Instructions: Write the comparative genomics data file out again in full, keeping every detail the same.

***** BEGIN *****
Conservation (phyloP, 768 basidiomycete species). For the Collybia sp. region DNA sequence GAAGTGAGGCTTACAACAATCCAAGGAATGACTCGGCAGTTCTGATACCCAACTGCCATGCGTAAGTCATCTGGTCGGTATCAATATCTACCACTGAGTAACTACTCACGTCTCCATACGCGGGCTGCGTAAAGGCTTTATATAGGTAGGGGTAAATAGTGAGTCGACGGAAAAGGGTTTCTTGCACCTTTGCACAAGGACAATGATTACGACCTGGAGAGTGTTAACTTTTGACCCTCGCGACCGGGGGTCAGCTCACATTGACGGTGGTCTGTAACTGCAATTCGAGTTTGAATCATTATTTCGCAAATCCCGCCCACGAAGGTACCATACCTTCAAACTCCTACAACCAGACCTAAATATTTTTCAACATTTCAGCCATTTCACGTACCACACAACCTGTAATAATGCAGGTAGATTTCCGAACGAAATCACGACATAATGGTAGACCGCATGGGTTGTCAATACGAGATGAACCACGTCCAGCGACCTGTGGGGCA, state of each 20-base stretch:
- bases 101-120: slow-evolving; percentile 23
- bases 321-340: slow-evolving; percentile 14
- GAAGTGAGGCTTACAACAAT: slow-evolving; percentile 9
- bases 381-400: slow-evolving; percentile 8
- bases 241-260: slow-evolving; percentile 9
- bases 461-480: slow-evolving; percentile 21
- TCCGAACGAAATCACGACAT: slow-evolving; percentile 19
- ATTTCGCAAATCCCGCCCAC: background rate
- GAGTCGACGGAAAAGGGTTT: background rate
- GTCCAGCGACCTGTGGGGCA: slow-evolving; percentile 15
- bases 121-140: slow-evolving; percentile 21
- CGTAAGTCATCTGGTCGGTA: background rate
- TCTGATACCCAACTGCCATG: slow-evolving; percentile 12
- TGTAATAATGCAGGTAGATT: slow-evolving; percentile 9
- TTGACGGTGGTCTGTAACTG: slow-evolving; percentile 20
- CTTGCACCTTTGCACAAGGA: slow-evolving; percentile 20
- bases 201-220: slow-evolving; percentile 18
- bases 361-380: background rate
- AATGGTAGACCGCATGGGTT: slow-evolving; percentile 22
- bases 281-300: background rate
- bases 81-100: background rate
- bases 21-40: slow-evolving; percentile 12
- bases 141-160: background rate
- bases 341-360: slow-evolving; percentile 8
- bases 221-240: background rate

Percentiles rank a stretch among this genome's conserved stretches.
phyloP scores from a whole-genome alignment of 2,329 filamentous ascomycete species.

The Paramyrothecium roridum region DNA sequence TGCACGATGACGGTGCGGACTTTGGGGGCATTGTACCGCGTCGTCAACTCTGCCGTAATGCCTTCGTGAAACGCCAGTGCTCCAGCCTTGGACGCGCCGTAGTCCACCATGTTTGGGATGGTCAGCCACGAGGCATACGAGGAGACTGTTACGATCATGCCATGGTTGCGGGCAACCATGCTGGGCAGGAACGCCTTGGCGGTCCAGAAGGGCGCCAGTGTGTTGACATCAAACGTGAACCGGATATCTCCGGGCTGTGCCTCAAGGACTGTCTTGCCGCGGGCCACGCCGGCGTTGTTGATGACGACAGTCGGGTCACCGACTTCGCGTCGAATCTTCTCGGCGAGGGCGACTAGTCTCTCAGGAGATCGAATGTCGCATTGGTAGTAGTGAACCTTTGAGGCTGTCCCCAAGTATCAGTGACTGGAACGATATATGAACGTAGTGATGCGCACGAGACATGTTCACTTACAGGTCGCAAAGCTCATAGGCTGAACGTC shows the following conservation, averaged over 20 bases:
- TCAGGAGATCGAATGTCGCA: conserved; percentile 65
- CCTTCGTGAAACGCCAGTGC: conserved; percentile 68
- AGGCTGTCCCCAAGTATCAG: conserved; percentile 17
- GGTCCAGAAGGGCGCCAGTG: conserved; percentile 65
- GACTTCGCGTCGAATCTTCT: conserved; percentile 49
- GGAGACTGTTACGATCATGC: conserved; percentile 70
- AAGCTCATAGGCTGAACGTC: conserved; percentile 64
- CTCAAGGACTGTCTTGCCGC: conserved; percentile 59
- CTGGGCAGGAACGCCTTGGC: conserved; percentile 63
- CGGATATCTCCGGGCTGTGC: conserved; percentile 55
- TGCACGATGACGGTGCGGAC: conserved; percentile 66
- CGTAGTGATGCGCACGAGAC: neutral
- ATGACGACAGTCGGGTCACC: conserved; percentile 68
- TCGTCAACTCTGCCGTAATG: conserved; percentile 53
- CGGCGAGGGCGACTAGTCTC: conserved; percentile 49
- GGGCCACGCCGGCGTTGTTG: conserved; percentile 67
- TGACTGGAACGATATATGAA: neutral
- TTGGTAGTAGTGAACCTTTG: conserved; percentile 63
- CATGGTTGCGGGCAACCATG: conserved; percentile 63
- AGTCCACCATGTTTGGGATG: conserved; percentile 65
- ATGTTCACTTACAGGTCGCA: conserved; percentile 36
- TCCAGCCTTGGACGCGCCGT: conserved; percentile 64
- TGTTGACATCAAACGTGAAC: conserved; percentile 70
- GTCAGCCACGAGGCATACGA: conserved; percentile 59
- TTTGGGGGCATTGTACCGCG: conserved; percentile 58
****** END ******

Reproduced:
Conservation (phyloP, 768 basidiomycete species). For the Collybia sp. region DNA sequence GAAGTGAGGCTTACAACAATCCAAGGAATGACTCGGCAGTTCTGATACCCAACTGCCATGCGTAAGTCATCTGGTCGGTATCAATATCTACCACTGAGTAACTACTCACGTCTCCATACGCGGGCTGCGTAAAGGCTTTATATAGGTAGGGGTAAATAGTGAGTCGACGGAAAAGGGTTTCTTGCACCTTTGCACAAGGACAATGATTACGACCTGGAGAGTGTTAACTTTTGACCCTCGCGACCGGGGGTCAGCTCACATTGACGGTGGTCTGTAACTGCAATTCGAGTTTGAATCATTATTTCGCAAATCCCGCCCACGAAGGTACCATACCTTCAAACTCCTACAACCAGACCTAAATATTTTTCAACATTTCAGCCATTTCACGTACCACACAACCTGTAATAATGCAGGTAGATTTCCGAACGAAATCACGACATAATGGTAGACCGCATGGGTTGTCAATACGAGATGAACCACGTCCAGCGACCTGTGGGGCA, state of each 20-base stretch:
- bases 101-120: slow-evolving; percentile 23
- bases 321-340: slow-evolving; percentile 14
- GAAGTGAGGCTTACAACAAT: slow-evolving; percentile 9
- bases 381-400: slow-evolving; percentile 8
- bases 241-260: slow-evolving; percentile 9
- bases 461-480: slow-evolving; percentile 21
- TCCGAACGAAATCACGACAT: slow-evolving; percentile 19
- ATTTCGCAAATCCCGCCCAC: background rate
- GAGTCGACGGAAAAGGGTTT: background rate
- GTCCAGCGACCTGTGGGGCA: slow-evolving; percentile 15
- bases 121-140: slow-evolving; percentile 21
- CGTAAGTCATCTGGTCGGTA: background rate
- TCTGATACCCAACTGCCATG: slow-evolving; percentile 12
- TGTAATAATGCAGGTAGATT: slow-evolving; percentile 9
- TTGACGGTGGTCTGTAACTG: slow-evolving; percentile 20
- CTTGCACCTTTGCACAAGGA: slow-evolving; percentile 20
- bases 201-220: slow-evolving; percentile 18
- bases 361-380: background rate
- AATGGTAGACCGCATGGGTT: slow-evolving; percentile 22
- bases 281-300: background rate
- bases 81-100: background rate
- bases 21-40: slow-evolving; percentile 12
- bases 141-160: background rate
- bases 341-360: slow-evolving; percentile 8
- bases 221-240: background rate

Percentiles rank a stretch among this genome's conserved stretches.
phyloP scores from a whole-genome alignment of 2,329 filamentous ascomycete species.

The Paramyrothecium roridum region DNA sequence TGCACGATGACGGTGCGGACTTTGGGGGCATTGTACCGCGTCGTCAACTCTGCCGTAATGCCTTCGTGAAACGCCAGTGCTCCAGCCTTGGACGCGCCGTAGTCCACCATGTTTGGGATGGTCAGCCACGAGGCATACGAGGAGACTGTTACGATCATGCCATGGTTGCGGGCAACCATGCTGGGCAGGAACGCCTTGGCGGTCCAGAAGGGCGCCAGTGTGTTGACATCAAACGTGAACCGGATATCTCCGGGCTGTGCCTCAAGGACTGTCTTGCCGCGGGCCACGCCGGCGTTGTTGATGACGACAGTCGGGTCACCGACTTCGCGTCGAATCTTCTCGGCGAGGGCGACTAGTCTCTCAGGAGATCGAATGTCGCATTGGTAGTAGTGAACCTTTGAGGCTGTCCCCAAGTATCAGTGACTGGAACGATATATGAACGTAGTGATGCGCACGAGACATGTTCACTTACAGGTCGCAAAGCTCATAGGCTGAACGTC shows the following conservation, averaged over 20 bases:
- TCAGGAGATCGAATGTCGCA: conserved; percentile 65
- CCTTCGTGAAACGCCAGTGC: conserved; percentile 68
- AGGCTGTCCCCAAGTATCAG: conserved; percentile 17
- GGTCCAGAAGGGCGCCAGTG: conserved; percentile 65
- GACTTCGCGTCGAATCTTCT: conserved; percentile 49
- GGAGACTGTTACGATCATGC: conserved; percentile 70
- AAGCTCATAGGCTGAACGTC: conserved; percentile 64
- CTCAAGGACTGTCTTGCCGC: conserved; percentile 59
- CTGGGCAGGAACGCCTTGGC: conserved; percentile 63
- CGGATATCTCCGGGCTGTGC: conserved; percentile 55
- TGCACGATGACGGTGCGGAC: conserved; percentile 66
- CGTAGTGATGCGCACGAGAC: neutral
- ATGACGACAGTCGGGTCACC: conserved; percentile 68
- TCGTCAACTCTGCCGTAATG: conserved; percentile 53
- CGGCGAGGGCGACTAGTCTC: conserved; percentile 49
- GGGCCACGCCGGCGTTGTTG: conserved; percentile 67
- TGACTGGAACGATATATGAA: neutral
- TTGGTAGTAGTGAACCTTTG: conserved; percentile 63
- CATGGTTGCGGGCAACCATG: conserved; percentile 63
- AGTCCACCATGTTTGGGATG: conserved; percentile 65
- ATGTTCACTTACAGGTCGCA: conserved; percentile 36
- TCCAGCCTTGGACGCGCCGT: conserved; percentile 64
- TGTTGACATCAAACGTGAAC: conserved; percentile 70
- GTCAGCCACGAGGCATACGA: conserved; percentile 59
- TTTGGGGGCATTGTACCGCG: conserved; percentile 58